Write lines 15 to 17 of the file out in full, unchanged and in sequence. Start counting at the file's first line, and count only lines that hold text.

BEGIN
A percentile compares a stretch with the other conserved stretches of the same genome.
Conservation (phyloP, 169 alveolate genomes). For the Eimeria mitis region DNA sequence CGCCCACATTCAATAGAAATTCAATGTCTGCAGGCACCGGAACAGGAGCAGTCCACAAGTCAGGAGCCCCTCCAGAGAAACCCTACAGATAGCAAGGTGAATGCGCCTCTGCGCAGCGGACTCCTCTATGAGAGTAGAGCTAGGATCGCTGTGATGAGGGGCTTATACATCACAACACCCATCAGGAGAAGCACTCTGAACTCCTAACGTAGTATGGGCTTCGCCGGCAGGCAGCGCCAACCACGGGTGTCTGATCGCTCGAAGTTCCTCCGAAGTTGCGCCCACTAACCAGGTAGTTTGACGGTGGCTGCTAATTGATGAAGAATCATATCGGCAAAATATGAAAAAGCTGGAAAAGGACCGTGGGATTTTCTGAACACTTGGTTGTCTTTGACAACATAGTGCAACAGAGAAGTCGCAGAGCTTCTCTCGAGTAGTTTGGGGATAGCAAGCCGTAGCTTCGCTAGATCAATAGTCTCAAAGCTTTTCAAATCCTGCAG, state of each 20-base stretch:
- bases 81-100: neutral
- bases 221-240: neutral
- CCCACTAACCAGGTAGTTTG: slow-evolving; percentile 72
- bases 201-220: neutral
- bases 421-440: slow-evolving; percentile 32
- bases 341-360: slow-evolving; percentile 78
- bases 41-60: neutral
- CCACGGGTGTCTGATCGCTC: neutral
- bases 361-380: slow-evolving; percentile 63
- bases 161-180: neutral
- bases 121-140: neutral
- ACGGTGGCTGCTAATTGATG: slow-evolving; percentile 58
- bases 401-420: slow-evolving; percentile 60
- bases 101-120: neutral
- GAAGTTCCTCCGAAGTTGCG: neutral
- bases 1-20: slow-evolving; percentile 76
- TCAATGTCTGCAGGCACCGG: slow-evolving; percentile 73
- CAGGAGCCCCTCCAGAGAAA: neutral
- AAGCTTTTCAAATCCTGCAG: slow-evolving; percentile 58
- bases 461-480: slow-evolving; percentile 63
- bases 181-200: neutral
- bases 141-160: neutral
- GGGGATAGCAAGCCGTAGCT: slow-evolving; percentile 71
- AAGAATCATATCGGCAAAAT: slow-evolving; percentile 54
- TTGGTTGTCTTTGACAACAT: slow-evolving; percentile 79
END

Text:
- bases 401-420: slow-evolving; percentile 60
- bases 101-120: neutral
- GAAGTTCCTCCGAAGTTGCG: neutral